"In a dissolution of marriage proceeding, for a gift to be valid, there must be proof of donative intent. Such intent is presumed where, as here, the transfer is from parent to child. [Citation.] Juli Simmons was required to present sufficient evidence to convince the trial court that Lee Simmons acted without donative intent. [Citation.] The mere execution of a mortgage note is not sufficient to turn nonmarital property into marital property. [Citation.] It has been held that the evidence most relevant in determining donative intent is the donor's own testimony. [Citation.] Lee Simmons' testimony was that he made a gift, and the trial court obviously found this evidence persuasive. We hold that the trial court's ruling that the two tracts of land were nonmarital was not against the manifest weight of the evidence." In re Marriage of Simmons, 221 Ill. App. 3d at 92, 581 N.E.2d at 719-20.
In re Marriage of Simmons does not stand for the principle that every time a parent transfers property to a child, a court sitting in a divorce action must presume that the transaction was a gift and the presumption can only be overcome by clear and convincing evidence. In In re Marriage of Simmons there was competing evidence. The daughter-in-law presented evidence of a mortgage note, but the son presented testimony from his father. In re Marriage of Simmons, 221 Ill. App. 3d at 92, 581 N.E.2d at 719. Our decision was based on a failure by the daughter-in-law to counteract the testimony of the transferring father. We found that the evidence presented by the daughter-in-law was insufficient to overcome the testimony of the father.

In re Marriage of Didier is in accord with In re Marriage of Simmons and does not criticize that opinion. Indeed, In re Marriage of Didier quotes In re Marriage of Simmons for the proposition that the "`evidence most relevant in determining donative intent is the donor's own testimony' (emphasis added)." In re Marriage of Didier, 318 Ill. App. 3d at 263, 742 N.E.2d at 816, quoting In re Marriage of Simmons, 221 Ill. App. 3d at 92, 581 N.E.2d at 720. The crucial distinction between the two cases is who testified. In In re Marriage of Simmons, the transferring parent testified. In In re Marriage of Didier, he did not.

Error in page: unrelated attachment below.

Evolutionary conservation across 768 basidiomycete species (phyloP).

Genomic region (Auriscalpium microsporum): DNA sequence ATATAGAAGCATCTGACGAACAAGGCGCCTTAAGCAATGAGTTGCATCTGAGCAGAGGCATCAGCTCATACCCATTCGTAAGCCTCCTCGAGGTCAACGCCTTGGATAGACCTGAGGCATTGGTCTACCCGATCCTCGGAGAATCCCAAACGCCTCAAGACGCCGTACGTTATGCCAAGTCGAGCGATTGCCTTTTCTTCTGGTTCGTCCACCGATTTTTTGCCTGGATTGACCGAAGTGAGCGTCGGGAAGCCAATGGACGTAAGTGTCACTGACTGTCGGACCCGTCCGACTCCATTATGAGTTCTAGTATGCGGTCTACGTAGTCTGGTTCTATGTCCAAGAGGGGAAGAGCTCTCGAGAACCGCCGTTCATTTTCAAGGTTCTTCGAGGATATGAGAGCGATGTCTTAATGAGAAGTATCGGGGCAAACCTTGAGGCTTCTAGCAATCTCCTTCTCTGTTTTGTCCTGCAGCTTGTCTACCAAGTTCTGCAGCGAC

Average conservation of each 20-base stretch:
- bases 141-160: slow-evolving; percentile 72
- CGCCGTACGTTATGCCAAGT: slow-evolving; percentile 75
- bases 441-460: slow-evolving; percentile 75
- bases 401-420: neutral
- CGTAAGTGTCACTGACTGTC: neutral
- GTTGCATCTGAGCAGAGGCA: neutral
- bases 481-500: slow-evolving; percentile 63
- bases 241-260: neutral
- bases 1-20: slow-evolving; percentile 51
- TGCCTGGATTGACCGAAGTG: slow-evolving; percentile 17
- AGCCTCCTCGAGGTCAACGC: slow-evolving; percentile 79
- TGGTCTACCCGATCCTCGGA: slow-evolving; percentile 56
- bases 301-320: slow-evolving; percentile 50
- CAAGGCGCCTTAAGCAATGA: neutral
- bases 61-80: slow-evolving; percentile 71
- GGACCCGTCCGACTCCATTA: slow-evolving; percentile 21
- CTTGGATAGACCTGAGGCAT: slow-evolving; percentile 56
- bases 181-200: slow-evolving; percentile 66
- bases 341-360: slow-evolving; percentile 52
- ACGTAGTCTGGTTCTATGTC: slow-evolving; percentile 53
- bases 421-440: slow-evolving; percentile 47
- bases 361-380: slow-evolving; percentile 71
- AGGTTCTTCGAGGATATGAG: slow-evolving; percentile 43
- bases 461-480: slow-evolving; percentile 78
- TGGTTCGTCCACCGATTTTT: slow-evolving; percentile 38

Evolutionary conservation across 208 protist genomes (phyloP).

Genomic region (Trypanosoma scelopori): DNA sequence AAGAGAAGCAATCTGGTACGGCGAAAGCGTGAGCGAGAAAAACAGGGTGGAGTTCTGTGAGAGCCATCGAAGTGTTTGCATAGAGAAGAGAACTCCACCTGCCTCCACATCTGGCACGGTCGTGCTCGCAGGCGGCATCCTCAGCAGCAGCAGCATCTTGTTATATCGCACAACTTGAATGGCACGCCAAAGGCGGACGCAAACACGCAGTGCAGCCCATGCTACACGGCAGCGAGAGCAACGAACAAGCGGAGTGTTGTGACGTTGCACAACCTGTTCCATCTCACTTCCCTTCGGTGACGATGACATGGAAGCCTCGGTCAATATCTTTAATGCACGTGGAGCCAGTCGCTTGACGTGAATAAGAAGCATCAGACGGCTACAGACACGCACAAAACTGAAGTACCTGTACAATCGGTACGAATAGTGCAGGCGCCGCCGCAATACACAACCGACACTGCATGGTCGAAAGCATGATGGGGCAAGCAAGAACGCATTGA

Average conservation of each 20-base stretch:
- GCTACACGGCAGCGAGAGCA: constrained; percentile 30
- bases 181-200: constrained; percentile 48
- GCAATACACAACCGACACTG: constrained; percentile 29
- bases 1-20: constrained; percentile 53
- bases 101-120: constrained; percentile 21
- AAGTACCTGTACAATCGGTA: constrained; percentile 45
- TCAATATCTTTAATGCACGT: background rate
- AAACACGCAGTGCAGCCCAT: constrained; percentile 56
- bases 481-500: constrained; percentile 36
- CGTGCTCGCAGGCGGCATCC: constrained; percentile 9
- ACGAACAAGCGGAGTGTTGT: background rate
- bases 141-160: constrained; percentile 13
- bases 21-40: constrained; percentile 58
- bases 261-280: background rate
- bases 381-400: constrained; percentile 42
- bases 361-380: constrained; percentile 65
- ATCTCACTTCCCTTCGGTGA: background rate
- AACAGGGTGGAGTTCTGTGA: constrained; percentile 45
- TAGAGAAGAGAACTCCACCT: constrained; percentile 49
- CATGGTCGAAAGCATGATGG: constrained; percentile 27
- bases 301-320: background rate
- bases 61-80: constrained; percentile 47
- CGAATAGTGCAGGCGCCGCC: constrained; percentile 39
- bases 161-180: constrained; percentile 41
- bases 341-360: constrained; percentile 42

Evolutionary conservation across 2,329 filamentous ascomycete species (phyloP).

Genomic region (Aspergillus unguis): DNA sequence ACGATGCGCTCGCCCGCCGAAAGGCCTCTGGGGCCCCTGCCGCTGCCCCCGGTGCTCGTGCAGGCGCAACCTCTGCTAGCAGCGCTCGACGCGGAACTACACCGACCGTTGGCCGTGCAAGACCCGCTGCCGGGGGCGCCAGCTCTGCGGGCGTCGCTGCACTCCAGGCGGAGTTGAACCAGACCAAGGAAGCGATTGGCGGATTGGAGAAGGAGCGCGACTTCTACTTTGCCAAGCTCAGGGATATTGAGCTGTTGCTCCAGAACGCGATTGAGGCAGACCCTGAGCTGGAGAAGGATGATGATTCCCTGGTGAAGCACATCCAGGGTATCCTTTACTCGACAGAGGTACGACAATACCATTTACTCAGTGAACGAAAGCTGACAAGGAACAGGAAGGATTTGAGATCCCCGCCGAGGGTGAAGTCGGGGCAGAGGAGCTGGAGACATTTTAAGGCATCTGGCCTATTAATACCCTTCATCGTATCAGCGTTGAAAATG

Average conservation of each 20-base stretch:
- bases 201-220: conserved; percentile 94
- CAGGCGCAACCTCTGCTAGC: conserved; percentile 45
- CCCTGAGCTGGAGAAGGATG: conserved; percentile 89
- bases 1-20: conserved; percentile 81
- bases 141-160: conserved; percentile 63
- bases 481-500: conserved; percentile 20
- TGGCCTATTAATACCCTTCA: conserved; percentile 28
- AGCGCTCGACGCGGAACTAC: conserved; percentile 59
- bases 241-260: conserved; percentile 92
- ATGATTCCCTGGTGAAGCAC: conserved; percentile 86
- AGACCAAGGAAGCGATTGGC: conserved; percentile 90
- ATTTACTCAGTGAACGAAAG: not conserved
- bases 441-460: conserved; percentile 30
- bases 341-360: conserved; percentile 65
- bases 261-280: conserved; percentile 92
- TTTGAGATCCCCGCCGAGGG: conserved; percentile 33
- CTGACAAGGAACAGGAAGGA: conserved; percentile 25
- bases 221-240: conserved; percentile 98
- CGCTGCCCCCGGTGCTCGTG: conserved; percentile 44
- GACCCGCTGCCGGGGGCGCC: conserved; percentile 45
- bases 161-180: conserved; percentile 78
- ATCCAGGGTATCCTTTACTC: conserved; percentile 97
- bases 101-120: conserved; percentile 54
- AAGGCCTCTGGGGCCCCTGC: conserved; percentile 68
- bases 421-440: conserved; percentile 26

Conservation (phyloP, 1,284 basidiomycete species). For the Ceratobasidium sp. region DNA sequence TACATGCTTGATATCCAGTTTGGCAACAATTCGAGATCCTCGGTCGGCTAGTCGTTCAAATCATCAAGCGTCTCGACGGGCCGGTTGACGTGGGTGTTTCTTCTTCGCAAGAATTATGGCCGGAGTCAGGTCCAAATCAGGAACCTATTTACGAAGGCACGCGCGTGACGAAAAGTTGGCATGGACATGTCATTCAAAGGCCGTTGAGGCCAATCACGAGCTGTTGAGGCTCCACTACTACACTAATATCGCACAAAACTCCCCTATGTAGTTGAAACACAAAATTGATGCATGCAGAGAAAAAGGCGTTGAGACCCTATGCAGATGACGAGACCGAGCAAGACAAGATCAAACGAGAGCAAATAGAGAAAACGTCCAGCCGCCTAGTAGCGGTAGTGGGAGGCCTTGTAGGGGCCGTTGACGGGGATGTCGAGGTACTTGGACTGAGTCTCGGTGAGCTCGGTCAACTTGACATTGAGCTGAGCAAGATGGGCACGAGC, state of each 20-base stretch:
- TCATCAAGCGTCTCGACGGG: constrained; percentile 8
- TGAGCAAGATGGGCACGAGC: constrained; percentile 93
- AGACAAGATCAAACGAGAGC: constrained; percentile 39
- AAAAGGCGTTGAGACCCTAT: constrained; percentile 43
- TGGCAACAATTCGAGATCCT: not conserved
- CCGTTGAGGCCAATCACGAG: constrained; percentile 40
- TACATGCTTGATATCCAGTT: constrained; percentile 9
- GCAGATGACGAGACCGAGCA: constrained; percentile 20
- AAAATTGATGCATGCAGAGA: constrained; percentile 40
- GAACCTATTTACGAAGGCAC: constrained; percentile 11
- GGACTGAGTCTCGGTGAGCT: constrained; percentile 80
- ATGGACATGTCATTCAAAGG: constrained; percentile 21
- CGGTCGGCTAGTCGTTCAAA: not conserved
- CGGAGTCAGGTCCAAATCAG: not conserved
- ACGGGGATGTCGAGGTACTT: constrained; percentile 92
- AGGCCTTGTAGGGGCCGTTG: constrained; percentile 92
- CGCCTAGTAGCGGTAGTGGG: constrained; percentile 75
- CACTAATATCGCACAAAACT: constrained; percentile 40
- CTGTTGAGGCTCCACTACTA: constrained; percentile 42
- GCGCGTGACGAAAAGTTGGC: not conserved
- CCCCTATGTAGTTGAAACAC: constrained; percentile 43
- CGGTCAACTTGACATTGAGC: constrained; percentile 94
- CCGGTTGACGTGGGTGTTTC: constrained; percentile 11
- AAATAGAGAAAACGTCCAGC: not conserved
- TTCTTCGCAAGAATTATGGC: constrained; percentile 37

The trial court was free to assume that the testimony of Monette would have been adverse to respondent. Respondent's mother was a missing witness. See Illinois Pattern Jury Instructions, Civil, No. 5.01 (2005) (hereinafter IPI Civil (2005) No. 5.01). Respondent does not contend that it would have taken more than reasonable diligence to present his mother as a witness. See Coupon Redemption, Inc. v. Ramadan, 164 Ill. App. 3d 749, 756, 518 N.E.2d 285, 290 (1987). Instead, respondent contends that his mother was equally available to petitioner. This assertion flies in the face of reason. It is settled law that a witness is not equally available to a party if there is a likelihood that the witness would be biased against him, as, for example, a relative of the other party. Moore v. Bellamy, 183 Ill. App. 3d 110, 118-19, 538 N.E.2d 1214, 1219 (1989); Chapman v. Foggy, 59 Ill. App. 3d 552, 559, 375 N.E.2d 865, 870 (1978); IPI Civil (2005) No. 5.01, Comment, at 33.

In re Marriage of Didier stands for the proposition that neither party in a dissolution of marriage case must present clear and convincing evidence to overcome a presumption. We agree with In re Marriage of Didier that these presumptions cancel each other out and that neither party should have to prove his or her case by clear and convincing evidence. In In re Marriage of Simmons, we pointed out that the most relevant evidence is the testimony of the transferring parent. The absence of that testimony in the case at hand could properly be seen as the strongest indication of the nature of the transaction. This does not mean that the testimony of the transferring parent is always necessary to prove that a transfer was a gift. See In re Marriage of Didier, 318 Ill. App. 3d at 258, 742 N.E.2d at 813; In re Marriage of Blunda, 299 Ill. App. 3d at 866, 702 N.E.2d at 1001 (tax filings for a gift), to this case, however, there is no strong evidence of a gift, and the language transferring the interest suggests an assignment for value. Thus, we cannot say the court's decision was against the manifest weight of the evidence.

CONCLUSION

Accordingly, the order of the circuit court is hereby affirmed.

Affirmed.

CHAPMAN and HOPKINS, JJ., concur.